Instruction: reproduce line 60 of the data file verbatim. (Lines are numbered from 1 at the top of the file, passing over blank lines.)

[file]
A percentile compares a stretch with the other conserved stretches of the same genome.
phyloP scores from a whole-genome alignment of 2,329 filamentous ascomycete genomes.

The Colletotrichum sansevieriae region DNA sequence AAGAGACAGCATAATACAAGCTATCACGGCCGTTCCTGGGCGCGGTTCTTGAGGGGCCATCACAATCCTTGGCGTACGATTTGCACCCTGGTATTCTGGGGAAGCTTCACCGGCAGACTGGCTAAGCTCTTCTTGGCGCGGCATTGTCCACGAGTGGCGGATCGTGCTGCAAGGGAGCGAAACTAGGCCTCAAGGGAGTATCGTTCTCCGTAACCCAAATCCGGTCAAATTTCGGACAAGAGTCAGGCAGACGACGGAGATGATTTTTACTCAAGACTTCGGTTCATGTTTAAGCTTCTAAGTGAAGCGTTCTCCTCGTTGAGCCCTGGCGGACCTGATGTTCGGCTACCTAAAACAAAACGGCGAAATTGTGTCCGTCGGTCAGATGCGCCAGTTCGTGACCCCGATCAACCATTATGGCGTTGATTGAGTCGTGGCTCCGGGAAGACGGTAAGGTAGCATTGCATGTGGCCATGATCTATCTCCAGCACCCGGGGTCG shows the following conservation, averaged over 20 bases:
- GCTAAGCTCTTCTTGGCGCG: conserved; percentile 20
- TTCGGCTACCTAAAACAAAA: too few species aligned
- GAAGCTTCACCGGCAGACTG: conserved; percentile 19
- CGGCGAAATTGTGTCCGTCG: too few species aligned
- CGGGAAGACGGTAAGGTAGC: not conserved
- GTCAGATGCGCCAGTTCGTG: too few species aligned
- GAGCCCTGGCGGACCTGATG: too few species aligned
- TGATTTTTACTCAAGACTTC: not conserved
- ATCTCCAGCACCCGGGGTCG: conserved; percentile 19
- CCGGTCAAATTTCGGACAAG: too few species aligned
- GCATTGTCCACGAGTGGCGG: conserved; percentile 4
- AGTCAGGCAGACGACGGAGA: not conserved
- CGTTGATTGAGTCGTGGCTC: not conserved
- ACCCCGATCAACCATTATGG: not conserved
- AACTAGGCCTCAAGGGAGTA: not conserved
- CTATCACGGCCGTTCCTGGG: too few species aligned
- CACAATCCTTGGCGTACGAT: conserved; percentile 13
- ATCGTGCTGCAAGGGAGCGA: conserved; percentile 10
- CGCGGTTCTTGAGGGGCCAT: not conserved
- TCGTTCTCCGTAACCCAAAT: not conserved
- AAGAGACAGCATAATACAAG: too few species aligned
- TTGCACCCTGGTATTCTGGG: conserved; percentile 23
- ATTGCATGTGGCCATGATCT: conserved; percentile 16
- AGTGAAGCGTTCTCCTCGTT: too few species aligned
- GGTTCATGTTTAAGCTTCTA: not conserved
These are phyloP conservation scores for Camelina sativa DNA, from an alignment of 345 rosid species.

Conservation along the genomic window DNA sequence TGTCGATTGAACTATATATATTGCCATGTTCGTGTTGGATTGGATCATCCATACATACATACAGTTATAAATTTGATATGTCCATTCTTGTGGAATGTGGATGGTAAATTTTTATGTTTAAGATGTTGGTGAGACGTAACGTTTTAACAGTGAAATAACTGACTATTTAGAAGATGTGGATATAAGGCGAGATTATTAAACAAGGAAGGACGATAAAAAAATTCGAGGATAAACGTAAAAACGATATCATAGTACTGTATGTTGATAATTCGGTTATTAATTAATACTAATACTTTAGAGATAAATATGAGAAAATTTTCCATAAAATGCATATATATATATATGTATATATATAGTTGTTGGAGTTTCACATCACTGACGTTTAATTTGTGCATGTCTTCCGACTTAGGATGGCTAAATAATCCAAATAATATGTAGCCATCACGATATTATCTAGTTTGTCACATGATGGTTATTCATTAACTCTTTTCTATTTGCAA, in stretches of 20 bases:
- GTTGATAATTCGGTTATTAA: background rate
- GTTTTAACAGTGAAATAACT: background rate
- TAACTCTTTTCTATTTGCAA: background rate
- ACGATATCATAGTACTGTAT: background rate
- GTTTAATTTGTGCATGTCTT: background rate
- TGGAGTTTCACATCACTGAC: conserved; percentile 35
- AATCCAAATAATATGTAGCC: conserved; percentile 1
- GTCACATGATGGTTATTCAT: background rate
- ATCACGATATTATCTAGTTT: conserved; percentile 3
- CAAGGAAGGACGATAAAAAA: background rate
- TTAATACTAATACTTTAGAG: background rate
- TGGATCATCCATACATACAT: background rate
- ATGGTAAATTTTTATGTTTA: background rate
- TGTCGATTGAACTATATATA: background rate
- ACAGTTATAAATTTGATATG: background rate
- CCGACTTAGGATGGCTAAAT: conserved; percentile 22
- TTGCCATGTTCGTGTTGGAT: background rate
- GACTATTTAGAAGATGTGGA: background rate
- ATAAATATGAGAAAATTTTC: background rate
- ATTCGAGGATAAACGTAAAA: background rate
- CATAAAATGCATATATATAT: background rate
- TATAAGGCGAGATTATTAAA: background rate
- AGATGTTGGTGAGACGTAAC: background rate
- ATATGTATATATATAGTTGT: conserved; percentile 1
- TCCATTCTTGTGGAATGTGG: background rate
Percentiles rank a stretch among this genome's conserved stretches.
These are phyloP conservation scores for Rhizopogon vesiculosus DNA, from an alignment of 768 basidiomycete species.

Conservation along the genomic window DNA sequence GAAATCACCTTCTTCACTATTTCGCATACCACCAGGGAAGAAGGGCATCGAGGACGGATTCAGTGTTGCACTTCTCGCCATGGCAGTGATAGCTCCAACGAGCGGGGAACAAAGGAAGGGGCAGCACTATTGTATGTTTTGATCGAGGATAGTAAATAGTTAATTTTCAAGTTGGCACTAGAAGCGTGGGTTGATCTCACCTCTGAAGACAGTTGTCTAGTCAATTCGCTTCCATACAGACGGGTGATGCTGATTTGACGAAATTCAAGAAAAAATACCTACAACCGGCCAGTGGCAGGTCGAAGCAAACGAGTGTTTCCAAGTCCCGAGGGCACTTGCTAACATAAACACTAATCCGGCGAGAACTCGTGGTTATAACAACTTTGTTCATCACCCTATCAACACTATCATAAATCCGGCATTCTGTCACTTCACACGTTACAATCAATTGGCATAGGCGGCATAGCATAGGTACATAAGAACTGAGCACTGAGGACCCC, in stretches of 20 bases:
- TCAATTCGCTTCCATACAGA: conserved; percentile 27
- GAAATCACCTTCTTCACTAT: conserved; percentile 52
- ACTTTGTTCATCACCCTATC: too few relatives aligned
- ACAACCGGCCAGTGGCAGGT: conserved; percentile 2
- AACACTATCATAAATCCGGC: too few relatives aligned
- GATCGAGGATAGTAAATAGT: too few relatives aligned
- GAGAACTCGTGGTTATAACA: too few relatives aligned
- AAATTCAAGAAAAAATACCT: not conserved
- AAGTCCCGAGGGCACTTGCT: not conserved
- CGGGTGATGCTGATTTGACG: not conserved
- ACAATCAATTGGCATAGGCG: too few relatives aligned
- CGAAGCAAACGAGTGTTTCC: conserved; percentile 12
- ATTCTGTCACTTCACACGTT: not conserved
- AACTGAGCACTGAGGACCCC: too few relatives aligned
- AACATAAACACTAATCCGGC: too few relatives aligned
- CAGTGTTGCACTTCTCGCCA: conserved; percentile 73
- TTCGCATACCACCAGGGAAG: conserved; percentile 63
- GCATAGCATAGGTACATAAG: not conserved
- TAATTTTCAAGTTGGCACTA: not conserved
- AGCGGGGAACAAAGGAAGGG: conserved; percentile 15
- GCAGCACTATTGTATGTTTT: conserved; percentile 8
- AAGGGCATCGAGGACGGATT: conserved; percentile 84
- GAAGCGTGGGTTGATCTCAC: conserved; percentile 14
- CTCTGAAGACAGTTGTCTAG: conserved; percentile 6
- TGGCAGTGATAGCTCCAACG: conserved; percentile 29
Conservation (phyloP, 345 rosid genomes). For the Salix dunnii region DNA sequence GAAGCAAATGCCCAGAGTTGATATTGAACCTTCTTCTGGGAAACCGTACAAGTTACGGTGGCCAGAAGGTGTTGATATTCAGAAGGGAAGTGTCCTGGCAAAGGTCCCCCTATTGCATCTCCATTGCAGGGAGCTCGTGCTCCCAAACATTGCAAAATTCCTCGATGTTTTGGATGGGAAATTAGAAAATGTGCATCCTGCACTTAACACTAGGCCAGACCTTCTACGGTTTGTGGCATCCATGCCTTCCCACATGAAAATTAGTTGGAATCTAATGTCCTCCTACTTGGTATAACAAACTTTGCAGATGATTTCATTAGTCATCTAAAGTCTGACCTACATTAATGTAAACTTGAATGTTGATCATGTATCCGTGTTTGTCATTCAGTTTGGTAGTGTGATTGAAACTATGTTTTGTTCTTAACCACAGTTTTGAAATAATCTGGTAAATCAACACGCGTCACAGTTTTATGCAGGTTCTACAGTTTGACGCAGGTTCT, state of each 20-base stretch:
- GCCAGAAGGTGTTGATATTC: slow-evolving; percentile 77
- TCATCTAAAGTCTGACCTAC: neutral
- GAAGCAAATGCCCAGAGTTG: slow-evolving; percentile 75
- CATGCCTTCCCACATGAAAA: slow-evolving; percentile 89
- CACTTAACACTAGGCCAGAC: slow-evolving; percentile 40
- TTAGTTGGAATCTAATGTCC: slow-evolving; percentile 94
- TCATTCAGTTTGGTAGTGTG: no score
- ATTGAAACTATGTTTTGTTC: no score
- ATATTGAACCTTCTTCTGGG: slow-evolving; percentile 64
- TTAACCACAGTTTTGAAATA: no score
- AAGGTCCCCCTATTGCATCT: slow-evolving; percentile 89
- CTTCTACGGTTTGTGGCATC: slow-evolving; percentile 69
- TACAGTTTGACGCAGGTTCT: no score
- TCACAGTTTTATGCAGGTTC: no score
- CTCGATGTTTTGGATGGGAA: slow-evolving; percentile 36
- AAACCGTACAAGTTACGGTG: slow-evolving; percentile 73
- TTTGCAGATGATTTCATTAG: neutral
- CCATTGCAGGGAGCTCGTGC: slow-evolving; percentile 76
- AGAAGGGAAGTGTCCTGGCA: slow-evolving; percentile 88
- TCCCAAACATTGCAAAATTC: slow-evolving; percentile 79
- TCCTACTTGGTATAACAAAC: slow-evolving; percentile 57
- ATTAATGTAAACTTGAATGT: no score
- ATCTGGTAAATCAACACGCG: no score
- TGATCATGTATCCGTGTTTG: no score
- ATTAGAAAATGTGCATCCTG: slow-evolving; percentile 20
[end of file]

- GAAATCACCTTCTTCACTAT: conserved; percentile 52